Soy May Help Menopausal Joy

Menopause symptoms may be helped with S equol and an estrogen beta receptor

/ Author:  / Reviewed by: Joseph V. Madia, MD

(RxWiki News) A woman going through menopause often tweaks her diet in little ways to stave off symptoms. Less sodas and coffee are some of the tricks of the trade. Is adding soy okay?

A recent study review from The North American Menopause Society (NAMS) supports the use of soy protein to treat symptoms of menopause but recommends further research is needed to determine the risks and benefits of using soy to treat heart disease.

"Soy may help minimize symptoms of menopause."

Belinda H. Jenks, Ph.D., director of Scientific Affairs & Nutrition Education at Pharmavite LLC. Otsuka Pharmaceutical Co., Ltd. Explains that physicians are still hesitant to recommend soy supplements to treat menopausal symptoms. She and fellow researchers felt an exhausting review of current studies about soy was in order.

Hopefully, physicians will use this information to better inform them about soy use in menopausal symptoms.

S-equol is a chemical compound that results when certain may be produced in the digestive tract after eating soy products. It has ability to bind with an estrogen beta receptor, just like naturally occurring estrogen and causes menopause symptoms to diminished.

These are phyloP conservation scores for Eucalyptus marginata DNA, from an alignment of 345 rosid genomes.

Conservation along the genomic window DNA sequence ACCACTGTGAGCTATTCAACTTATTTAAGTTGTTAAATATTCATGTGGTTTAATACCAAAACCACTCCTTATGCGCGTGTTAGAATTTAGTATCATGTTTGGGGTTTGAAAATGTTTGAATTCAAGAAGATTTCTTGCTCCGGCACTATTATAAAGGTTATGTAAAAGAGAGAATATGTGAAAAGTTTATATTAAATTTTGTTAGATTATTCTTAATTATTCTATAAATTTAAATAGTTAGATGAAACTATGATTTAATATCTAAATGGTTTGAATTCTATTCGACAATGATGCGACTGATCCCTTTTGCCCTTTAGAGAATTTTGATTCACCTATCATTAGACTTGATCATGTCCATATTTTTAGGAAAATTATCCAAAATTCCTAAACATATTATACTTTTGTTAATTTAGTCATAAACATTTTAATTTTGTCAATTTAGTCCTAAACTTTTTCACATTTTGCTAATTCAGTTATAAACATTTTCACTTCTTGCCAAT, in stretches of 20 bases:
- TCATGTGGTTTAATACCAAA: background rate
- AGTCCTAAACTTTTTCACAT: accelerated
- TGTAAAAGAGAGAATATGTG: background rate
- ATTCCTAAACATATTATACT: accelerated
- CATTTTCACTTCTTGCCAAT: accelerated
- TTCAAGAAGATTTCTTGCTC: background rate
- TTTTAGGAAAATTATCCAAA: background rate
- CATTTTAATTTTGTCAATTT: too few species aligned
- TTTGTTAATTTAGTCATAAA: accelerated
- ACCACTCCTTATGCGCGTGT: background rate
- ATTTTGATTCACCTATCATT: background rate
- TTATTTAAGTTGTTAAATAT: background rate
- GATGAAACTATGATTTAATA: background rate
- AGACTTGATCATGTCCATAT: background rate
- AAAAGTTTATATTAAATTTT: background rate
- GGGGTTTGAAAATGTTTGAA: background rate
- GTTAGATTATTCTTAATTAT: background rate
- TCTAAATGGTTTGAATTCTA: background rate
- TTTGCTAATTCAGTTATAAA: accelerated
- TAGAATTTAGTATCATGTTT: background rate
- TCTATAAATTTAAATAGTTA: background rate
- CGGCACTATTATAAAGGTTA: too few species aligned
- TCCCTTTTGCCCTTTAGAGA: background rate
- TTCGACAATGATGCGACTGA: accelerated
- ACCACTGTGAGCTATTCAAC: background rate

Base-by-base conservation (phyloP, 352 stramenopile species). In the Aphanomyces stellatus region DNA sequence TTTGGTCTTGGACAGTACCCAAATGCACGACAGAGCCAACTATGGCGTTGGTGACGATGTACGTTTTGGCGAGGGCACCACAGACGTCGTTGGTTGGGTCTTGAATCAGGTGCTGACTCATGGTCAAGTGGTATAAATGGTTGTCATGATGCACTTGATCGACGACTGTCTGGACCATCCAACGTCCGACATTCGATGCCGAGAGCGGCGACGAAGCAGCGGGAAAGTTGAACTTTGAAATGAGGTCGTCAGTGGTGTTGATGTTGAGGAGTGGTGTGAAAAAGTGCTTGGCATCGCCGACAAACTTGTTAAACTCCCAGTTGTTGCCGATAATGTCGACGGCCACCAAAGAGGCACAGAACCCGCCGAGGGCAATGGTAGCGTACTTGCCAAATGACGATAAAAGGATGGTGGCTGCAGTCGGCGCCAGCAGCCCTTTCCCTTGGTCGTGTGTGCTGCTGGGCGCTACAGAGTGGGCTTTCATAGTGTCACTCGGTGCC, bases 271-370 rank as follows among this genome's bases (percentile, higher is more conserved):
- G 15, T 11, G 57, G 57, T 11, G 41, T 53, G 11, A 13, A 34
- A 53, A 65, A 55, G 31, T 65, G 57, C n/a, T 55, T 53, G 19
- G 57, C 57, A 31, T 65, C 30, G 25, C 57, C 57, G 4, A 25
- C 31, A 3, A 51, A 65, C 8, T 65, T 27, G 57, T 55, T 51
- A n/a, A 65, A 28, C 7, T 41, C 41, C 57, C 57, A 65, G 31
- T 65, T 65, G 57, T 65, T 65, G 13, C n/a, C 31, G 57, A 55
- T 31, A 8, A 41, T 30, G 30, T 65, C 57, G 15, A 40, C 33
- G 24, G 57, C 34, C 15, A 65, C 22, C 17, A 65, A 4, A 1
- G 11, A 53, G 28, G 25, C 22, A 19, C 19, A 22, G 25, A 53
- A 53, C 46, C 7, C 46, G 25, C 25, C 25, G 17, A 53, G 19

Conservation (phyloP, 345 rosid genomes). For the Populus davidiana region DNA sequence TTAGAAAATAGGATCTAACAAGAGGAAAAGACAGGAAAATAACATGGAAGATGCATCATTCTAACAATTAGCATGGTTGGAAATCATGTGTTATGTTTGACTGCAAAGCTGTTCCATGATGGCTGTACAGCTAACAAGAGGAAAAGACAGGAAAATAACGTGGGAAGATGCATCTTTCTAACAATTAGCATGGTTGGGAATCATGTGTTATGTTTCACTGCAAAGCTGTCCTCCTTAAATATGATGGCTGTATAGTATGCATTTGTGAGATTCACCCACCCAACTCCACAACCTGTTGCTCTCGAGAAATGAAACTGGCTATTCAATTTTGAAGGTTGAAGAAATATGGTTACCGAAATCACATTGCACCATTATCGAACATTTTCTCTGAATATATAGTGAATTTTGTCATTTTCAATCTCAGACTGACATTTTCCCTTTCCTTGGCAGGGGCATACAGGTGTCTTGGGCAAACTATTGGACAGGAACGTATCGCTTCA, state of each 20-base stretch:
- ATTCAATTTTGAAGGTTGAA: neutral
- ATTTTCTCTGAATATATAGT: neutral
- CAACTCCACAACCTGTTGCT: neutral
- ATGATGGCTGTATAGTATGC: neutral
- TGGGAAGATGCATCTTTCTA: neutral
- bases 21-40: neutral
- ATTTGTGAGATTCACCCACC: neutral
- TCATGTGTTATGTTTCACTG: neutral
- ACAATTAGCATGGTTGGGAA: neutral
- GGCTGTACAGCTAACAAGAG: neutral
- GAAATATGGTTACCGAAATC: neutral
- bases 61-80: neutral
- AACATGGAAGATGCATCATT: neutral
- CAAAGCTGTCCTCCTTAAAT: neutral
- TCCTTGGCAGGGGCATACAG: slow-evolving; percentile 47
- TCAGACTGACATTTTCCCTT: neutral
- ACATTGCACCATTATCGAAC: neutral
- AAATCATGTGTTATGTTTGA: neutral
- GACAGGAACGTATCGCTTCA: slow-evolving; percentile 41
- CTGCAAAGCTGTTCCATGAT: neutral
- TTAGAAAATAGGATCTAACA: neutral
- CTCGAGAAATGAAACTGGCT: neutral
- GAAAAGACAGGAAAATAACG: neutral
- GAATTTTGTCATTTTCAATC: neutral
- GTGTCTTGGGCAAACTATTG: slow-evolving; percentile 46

However, not all women's bodies have the type of bacteria needed for proucing S-equol from soy based food or supplements. Only 20 to 30 percent of Europeans and Americans can produce S-equol with soy.

Studies have documented a supplement that has Natural S-equol in it reduces frequency of hot flashes and muscle discomfort in a majority of women in the United States.

Some cultures who consume more soy products have less incidence of breast cancer. NAMS report concludes it is reasonable to enhance your diet with soy, but some rodent and lab studies have indicated a potential risk for women who have had breast cancer.

The authors of this report encourage further research on soy for middle-aged women including bacteria studies and younger women. A thorough examination of supplements containing soy also needs to be documented. 

Any woman suffering with symptoms of menopause should consult with her physician before starting any soy based supplement.

This study review is published in the July 2011 edition of the peer-reviewed NAMS journal, Menopause.

Reviewed by: 
Review Date: 
August 30, 2011
Last Updated:
September 1, 2011